Last fall, over 150 harbor...
Wednesday, July 11, 2012
A group of researchers are taking blood and nose and throat swabs from bighorn sheep--not to see if they have the flu, but to find out if they have a disease which could be transmitted to HUMANS.
Monday, February 6, 2012
While in some cases, climate change is causing animals to locate to new places
, it's mostly regular migration: Every fall, tiny hummingbirds face high winds and bad weather to migrate from Canada and the northern United States to as far south as Mexico, then back again in the spring--an...
Tuesday, June 28, 2011
Humans are tough on animals
, but sometimes they fight back
. Nature isn't always benign: Some critters can be dangerous. You know you should avoid poisonous snakes, but did you know...
Monday, June 27, 2011
Our animals are becoming so beleaguered
that they are learning techniques of self defense
. For instance, fish are learning how to locate (and thus avoid) Dead zones. These have...
Thursday, July 23, 2009
Long-term declines of elephants, giraffes and other animals in Kenya are occurring at the same rates inside the country's national parks as outside of these protected areas.
Biologist David Western says, "This is the first time we've taken a good look at a national park system in one country, relative to all of the wildlife populations...
Monday, June 15, 2009
Biologists who study animal behavior are becoming convinced that all mammals have a moral code of conduct, not just primates (like us) and more advanced species. Anne Strieber can attest to this! And why have some animals traditionally become tamed, while others haven't. It turns out our pets have a "tameness" gene.
US ecologist Marc...
Tuesday, December 12, 2006
SARS and bird flu aren't the only diseases that humans can catch from animals. Between 2,000 and 2,005, around 50 million people caught diseases from animals such as dogs, cattle, chickens and mosquitoes, and almost 80,000 of them died. Sometimes animals pass diseases between species. And it works both ways: some HUMAN diseases are killing...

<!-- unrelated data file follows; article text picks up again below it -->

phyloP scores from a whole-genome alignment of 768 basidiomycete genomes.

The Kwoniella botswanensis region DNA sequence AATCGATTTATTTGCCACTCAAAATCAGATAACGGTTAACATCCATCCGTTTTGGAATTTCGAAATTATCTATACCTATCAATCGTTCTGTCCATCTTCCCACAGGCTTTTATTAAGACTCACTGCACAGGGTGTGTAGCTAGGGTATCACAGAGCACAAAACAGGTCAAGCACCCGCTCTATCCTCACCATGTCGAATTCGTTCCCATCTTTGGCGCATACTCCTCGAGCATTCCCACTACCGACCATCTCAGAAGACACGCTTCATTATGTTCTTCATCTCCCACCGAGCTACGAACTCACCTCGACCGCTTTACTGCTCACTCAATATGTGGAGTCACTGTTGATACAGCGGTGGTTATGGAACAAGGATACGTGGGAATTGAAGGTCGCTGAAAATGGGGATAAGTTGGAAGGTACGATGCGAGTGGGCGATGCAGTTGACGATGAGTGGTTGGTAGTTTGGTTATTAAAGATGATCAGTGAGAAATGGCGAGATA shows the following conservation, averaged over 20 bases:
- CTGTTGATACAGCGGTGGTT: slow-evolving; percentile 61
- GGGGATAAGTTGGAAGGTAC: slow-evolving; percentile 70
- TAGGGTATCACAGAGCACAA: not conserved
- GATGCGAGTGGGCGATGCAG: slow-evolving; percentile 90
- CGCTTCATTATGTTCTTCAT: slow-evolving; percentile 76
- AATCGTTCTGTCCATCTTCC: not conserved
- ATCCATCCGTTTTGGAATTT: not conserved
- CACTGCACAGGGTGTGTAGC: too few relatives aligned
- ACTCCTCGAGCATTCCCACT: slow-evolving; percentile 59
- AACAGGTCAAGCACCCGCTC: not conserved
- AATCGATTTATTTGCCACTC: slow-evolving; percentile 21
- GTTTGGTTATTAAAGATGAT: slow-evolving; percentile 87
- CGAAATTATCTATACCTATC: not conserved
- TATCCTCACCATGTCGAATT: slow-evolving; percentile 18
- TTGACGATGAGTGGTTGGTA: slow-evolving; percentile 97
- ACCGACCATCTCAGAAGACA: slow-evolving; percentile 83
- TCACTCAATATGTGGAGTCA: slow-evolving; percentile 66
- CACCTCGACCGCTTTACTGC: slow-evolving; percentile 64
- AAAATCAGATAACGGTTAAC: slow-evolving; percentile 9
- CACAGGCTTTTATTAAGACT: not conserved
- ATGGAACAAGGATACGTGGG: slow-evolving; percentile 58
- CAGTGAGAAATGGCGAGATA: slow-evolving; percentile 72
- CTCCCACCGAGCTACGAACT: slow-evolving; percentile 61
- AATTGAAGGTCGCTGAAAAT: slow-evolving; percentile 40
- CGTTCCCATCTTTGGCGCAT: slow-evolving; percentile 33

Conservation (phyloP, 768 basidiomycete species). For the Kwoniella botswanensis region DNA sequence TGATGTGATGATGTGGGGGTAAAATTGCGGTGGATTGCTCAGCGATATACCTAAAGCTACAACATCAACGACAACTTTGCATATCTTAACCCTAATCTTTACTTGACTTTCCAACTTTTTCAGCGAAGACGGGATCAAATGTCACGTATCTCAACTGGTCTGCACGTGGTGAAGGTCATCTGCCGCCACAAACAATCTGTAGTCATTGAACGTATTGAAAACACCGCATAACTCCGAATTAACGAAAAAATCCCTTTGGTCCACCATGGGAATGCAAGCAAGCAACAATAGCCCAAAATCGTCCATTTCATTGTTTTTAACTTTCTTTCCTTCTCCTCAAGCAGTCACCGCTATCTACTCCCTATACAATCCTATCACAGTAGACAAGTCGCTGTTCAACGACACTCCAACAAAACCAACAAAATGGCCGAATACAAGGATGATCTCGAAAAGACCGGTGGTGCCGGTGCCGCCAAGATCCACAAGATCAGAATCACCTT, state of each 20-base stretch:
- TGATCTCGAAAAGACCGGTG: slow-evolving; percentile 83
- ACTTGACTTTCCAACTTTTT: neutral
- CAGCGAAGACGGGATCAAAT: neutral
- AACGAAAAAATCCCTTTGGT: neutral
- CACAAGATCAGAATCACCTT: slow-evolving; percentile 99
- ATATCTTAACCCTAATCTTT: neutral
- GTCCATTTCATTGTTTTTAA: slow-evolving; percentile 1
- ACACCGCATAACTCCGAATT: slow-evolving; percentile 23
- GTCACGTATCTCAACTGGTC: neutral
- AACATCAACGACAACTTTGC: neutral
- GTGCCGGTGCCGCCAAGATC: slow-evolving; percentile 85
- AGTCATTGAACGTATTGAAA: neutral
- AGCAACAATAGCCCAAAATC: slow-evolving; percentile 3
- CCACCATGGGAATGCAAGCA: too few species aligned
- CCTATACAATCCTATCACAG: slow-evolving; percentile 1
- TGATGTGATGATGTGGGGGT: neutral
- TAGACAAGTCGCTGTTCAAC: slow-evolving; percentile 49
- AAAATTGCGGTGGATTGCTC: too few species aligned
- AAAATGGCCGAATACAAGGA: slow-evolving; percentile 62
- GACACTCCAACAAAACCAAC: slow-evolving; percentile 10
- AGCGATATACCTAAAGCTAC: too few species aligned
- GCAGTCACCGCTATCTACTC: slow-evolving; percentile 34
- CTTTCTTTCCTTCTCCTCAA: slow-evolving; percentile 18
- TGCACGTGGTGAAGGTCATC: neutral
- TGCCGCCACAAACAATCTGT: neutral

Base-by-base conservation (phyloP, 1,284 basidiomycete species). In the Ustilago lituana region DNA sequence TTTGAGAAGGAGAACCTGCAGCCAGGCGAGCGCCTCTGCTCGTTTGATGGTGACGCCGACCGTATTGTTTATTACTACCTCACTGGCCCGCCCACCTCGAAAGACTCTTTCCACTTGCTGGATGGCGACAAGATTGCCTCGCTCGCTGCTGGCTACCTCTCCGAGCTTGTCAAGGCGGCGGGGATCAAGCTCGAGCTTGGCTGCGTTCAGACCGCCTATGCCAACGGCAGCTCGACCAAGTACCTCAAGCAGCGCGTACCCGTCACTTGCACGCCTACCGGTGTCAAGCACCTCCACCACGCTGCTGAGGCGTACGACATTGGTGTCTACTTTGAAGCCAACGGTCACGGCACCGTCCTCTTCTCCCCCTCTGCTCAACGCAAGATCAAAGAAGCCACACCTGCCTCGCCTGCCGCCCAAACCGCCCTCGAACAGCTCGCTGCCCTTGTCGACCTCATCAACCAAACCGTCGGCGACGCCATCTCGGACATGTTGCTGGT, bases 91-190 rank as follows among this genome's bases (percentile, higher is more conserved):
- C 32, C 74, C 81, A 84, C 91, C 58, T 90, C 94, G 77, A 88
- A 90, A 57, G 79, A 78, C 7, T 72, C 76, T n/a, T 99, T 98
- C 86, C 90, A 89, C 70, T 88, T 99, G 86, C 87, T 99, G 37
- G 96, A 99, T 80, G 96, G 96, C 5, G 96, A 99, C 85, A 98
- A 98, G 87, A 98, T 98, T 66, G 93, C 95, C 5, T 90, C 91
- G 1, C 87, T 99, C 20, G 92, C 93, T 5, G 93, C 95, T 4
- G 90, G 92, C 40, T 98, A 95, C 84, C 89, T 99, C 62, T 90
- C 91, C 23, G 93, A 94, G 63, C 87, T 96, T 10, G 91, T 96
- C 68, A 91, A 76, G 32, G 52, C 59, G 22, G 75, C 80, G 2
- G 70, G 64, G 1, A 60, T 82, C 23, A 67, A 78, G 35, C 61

Friday, September 29, 2006
When your dog gets sick, you take him to the vet, where he's given some medicine. But the drugs your dog is taking could be sensed by other dogs, and since dogs are pack animals that rely on their noses, this could turn him into a social outcast. In order to prevent this, we need to understand how animals think.
Thursday, August 24, 2006
Long ago, our ancestors may have become human to get away from snakes. They may have left the water in order get away from poisonous fish! There are actually more poisonous fish than poisonous snakes. Biologists have now identified 1,200 species of venomous fish (there are also over 1,500 types of poisonous lizards).
Robert Roy Britt...
Tuesday, April 25, 2006
The soldier of the future will be a robot?or a man-machine, anyway. Maybe the rest of us will be too. The military is looking for ways to send signals directly to a soldier's brain, without having to go through another human being. They've discovered a unexpected direct route to the brain: the human tongue.